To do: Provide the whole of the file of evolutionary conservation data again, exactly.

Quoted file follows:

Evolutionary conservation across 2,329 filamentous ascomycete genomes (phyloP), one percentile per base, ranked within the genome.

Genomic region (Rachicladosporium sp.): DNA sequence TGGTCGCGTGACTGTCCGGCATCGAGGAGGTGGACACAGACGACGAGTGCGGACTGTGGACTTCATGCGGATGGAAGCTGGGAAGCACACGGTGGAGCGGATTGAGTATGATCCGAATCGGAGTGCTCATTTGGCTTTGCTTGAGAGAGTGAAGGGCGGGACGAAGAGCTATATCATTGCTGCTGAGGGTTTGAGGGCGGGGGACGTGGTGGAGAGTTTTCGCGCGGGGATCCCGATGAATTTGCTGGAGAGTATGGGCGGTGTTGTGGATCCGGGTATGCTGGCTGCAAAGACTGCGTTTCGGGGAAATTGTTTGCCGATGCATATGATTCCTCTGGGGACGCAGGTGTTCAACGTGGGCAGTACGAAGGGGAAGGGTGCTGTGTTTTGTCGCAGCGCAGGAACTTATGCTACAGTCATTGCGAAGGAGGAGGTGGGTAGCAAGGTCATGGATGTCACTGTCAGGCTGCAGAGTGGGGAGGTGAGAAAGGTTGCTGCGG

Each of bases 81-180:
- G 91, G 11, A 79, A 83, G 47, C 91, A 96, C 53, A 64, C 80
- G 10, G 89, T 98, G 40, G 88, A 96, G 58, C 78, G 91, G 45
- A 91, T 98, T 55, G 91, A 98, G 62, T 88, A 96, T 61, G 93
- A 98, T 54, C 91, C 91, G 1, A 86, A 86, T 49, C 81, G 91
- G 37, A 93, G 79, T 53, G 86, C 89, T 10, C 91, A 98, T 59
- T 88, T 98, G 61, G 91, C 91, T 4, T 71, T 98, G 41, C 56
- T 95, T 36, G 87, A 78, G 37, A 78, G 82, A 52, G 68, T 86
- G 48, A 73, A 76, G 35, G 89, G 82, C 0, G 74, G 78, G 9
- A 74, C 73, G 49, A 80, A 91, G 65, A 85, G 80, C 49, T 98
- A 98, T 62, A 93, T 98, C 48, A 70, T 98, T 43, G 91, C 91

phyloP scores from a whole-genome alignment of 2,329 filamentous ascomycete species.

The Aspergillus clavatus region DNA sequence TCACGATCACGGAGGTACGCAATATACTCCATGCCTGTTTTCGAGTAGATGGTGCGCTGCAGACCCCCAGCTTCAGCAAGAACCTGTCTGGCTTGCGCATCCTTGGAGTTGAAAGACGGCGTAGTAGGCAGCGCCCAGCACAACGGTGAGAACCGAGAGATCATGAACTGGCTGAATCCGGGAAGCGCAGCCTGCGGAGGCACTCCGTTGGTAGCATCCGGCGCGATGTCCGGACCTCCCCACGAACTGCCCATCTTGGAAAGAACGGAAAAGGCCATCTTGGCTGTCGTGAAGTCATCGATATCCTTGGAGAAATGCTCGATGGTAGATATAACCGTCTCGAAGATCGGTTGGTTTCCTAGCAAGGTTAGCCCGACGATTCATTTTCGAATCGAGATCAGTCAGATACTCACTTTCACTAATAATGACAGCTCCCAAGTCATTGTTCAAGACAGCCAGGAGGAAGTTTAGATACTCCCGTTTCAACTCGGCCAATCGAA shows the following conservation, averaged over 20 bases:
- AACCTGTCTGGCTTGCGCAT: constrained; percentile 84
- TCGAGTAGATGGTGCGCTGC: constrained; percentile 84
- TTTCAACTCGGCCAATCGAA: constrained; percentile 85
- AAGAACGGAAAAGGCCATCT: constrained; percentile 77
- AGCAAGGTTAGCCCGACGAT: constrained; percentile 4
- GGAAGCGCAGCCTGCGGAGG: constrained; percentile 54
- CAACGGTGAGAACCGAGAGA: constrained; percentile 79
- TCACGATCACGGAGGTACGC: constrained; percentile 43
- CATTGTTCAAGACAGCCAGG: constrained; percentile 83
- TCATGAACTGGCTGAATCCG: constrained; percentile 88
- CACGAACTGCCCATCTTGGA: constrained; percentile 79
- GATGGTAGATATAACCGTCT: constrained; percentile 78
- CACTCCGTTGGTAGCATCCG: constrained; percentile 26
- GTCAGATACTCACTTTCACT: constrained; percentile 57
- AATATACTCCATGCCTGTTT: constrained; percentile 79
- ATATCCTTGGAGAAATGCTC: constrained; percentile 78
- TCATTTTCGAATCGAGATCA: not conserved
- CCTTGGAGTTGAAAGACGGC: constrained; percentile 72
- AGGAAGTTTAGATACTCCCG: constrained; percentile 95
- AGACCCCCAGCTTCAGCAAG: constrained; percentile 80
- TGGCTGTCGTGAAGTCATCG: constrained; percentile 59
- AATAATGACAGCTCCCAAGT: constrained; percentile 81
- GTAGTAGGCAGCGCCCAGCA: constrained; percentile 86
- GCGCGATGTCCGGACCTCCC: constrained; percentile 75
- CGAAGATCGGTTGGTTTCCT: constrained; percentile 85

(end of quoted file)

Evolutionary conservation across 2,329 filamentous ascomycete genomes (phyloP), one percentile per base, ranked within the genome.

Genomic region (Rachicladosporium sp.): DNA sequence TGGTCGCGTGACTGTCCGGCATCGAGGAGGTGGACACAGACGACGAGTGCGGACTGTGGACTTCATGCGGATGGAAGCTGGGAAGCACACGGTGGAGCGGATTGAGTATGATCCGAATCGGAGTGCTCATTTGGCTTTGCTTGAGAGAGTGAAGGGCGGGACGAAGAGCTATATCATTGCTGCTGAGGGTTTGAGGGCGGGGGACGTGGTGGAGAGTTTTCGCGCGGGGATCCCGATGAATTTGCTGGAGAGTATGGGCGGTGTTGTGGATCCGGGTATGCTGGCTGCAAAGACTGCGTTTCGGGGAAATTGTTTGCCGATGCATATGATTCCTCTGGGGACGCAGGTGTTCAACGTGGGCAGTACGAAGGGGAAGGGTGCTGTGTTTTGTCGCAGCGCAGGAACTTATGCTACAGTCATTGCGAAGGAGGAGGTGGGTAGCAAGGTCATGGATGTCACTGTCAGGCTGCAGAGTGGGGAGGTGAGAAAGGTTGCTGCGG

Each of bases 81-180:
- G 91, G 11, A 79, A 83, G 47, C 91, A 96, C 53, A 64, C 80
- G 10, G 89, T 98, G 40, G 88, A 96, G 58, C 78, G 91, G 45
- A 91, T 98, T 55, G 91, A 98, G 62, T 88, A 96, T 61, G 93
- A 98, T 54, C 91, C 91, G 1, A 86, A 86, T 49, C 81, G 91
- G 37, A 93, G 79, T 53, G 86, C 89, T 10, C 91, A 98, T 59
- T 88, T 98, G 61, G 91, C 91, T 4, T 71, T 98, G 41, C 56
- T 95, T 36, G 87, A 78, G 37, A 78, G 82, A 52, G 68, T 86
- G 48, A 73, A 76, G 35, G 89, G 82, C 0, G 74, G 78, G 9
- A 74, C 73, G 49, A 80, A 91, G 65, A 85, G 80, C 49, T 98
- A 98, T 62, A 93, T 98, C 48, A 70, T 98, T 43, G 91, C 91

phyloP scores from a whole-genome alignment of 2,329 filamentous ascomycete species.

The Aspergillus clavatus region DNA sequence TCACGATCACGGAGGTACGCAATATACTCCATGCCTGTTTTCGAGTAGATGGTGCGCTGCAGACCCCCAGCTTCAGCAAGAACCTGTCTGGCTTGCGCATCCTTGGAGTTGAAAGACGGCGTAGTAGGCAGCGCCCAGCACAACGGTGAGAACCGAGAGATCATGAACTGGCTGAATCCGGGAAGCGCAGCCTGCGGAGGCACTCCGTTGGTAGCATCCGGCGCGATGTCCGGACCTCCCCACGAACTGCCCATCTTGGAAAGAACGGAAAAGGCCATCTTGGCTGTCGTGAAGTCATCGATATCCTTGGAGAAATGCTCGATGGTAGATATAACCGTCTCGAAGATCGGTTGGTTTCCTAGCAAGGTTAGCCCGACGATTCATTTTCGAATCGAGATCAGTCAGATACTCACTTTCACTAATAATGACAGCTCCCAAGTCATTGTTCAAGACAGCCAGGAGGAAGTTTAGATACTCCCGTTTCAACTCGGCCAATCGAA shows the following conservation, averaged over 20 bases:
- AACCTGTCTGGCTTGCGCAT: constrained; percentile 84
- TCGAGTAGATGGTGCGCTGC: constrained; percentile 84
- TTTCAACTCGGCCAATCGAA: constrained; percentile 85
- AAGAACGGAAAAGGCCATCT: constrained; percentile 77
- AGCAAGGTTAGCCCGACGAT: constrained; percentile 4
- GGAAGCGCAGCCTGCGGAGG: constrained; percentile 54
- CAACGGTGAGAACCGAGAGA: constrained; percentile 79
- TCACGATCACGGAGGTACGC: constrained; percentile 43
- CATTGTTCAAGACAGCCAGG: constrained; percentile 83
- TCATGAACTGGCTGAATCCG: constrained; percentile 88
- CACGAACTGCCCATCTTGGA: constrained; percentile 79
- GATGGTAGATATAACCGTCT: constrained; percentile 78
- CACTCCGTTGGTAGCATCCG: constrained; percentile 26
- GTCAGATACTCACTTTCACT: constrained; percentile 57
- AATATACTCCATGCCTGTTT: constrained; percentile 79
- ATATCCTTGGAGAAATGCTC: constrained; percentile 78
- TCATTTTCGAATCGAGATCA: not conserved
- CCTTGGAGTTGAAAGACGGC: constrained; percentile 72
- AGGAAGTTTAGATACTCCCG: constrained; percentile 95
- AGACCCCCAGCTTCAGCAAG: constrained; percentile 80
- TGGCTGTCGTGAAGTCATCG: constrained; percentile 59
- AATAATGACAGCTCCCAAGT: constrained; percentile 81
- GTAGTAGGCAGCGCCCAGCA: constrained; percentile 86
- GCGCGATGTCCGGACCTCCC: constrained; percentile 75
- CGAAGATCGGTTGGTTTCCT: constrained; percentile 85